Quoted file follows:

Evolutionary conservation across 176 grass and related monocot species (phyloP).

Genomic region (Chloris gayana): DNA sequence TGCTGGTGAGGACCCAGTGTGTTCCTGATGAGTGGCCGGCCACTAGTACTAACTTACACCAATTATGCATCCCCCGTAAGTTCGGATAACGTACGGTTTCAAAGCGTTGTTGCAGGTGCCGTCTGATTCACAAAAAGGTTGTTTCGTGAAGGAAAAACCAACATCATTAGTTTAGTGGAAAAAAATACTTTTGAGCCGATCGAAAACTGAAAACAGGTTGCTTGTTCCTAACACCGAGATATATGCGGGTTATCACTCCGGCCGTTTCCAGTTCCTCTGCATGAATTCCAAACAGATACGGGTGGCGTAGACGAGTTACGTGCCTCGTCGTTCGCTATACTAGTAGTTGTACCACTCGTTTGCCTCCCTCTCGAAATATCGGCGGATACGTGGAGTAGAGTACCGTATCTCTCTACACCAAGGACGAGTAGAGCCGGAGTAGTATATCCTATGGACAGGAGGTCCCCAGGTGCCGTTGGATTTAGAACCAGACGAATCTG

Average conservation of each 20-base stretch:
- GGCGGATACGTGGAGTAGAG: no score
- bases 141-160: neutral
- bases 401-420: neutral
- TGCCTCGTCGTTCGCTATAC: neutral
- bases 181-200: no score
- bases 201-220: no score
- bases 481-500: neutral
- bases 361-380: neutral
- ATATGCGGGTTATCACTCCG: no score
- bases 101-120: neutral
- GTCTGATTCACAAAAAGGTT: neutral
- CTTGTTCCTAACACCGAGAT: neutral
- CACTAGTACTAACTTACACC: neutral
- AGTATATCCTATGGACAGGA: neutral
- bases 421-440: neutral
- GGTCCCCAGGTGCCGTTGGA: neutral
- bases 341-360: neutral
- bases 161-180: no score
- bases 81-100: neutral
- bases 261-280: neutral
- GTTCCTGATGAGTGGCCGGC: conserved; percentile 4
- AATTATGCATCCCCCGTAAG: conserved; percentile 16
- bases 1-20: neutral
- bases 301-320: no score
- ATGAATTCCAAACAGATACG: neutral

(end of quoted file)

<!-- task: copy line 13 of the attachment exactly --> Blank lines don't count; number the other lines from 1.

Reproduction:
- bases 101-120: neutral